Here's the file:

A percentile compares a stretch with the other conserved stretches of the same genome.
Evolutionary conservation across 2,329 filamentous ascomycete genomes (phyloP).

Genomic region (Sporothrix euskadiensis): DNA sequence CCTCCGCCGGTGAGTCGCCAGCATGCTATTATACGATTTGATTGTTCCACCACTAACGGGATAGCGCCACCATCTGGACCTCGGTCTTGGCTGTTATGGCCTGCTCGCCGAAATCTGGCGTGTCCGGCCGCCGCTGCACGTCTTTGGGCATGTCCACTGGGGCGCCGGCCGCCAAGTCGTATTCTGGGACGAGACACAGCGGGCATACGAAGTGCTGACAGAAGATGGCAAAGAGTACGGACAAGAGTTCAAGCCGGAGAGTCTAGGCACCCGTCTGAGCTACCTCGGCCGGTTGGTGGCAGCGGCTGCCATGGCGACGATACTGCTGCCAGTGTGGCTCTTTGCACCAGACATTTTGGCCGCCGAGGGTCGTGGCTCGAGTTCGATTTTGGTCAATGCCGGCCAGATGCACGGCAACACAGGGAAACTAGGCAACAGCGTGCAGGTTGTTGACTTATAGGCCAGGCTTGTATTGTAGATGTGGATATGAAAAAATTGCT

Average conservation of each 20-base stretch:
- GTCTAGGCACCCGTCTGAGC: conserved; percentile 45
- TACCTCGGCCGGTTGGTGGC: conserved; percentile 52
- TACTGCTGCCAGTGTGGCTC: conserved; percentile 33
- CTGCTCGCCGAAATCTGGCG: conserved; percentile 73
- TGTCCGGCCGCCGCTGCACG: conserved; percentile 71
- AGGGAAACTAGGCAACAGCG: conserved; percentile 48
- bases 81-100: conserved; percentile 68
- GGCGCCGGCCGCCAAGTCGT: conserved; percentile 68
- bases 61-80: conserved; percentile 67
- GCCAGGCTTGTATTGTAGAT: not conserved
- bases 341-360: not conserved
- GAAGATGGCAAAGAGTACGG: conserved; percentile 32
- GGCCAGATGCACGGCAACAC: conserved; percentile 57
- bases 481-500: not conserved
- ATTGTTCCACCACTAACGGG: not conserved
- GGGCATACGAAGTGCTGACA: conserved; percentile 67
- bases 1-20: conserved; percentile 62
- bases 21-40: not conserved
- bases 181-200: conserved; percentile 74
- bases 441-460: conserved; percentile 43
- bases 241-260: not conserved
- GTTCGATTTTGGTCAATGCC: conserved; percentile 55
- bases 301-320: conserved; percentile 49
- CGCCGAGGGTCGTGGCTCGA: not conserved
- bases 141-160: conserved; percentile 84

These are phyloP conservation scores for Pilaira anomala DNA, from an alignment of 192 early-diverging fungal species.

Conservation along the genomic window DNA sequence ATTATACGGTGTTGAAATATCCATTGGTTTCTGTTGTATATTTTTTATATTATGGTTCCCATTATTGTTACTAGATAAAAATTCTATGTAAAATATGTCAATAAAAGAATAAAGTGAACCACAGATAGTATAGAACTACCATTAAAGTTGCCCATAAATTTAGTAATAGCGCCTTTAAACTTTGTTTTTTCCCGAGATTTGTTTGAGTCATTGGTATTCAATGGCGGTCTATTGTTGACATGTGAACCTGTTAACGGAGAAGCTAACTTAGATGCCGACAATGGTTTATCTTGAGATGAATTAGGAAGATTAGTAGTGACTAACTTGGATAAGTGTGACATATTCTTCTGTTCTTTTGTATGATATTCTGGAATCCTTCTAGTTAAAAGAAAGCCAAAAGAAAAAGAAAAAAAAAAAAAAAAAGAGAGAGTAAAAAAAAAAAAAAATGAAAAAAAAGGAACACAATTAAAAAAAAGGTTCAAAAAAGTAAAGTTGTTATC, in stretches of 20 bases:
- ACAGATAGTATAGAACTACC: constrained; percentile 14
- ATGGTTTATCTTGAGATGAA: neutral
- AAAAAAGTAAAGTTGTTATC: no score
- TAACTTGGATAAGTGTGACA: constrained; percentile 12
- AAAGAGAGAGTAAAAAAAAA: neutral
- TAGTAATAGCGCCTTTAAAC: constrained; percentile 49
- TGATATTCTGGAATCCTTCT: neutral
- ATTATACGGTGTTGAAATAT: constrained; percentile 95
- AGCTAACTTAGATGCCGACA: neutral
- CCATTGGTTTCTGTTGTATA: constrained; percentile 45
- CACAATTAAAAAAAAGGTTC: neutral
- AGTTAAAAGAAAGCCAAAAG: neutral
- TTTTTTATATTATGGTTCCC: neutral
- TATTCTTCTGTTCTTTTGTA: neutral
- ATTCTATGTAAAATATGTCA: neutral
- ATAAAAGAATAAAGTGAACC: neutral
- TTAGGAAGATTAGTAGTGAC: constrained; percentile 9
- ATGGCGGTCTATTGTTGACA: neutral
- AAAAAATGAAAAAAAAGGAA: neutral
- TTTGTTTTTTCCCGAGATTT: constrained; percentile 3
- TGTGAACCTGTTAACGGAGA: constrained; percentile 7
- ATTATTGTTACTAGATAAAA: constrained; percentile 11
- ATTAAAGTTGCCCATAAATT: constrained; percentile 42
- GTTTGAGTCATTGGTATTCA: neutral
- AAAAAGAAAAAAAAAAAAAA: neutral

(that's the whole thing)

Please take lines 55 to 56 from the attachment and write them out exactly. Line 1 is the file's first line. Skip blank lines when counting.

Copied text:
- GTTTGAGTCATTGGTATTCA: neutral
- AAAAAGAAAAAAAAAAAAAA: neutral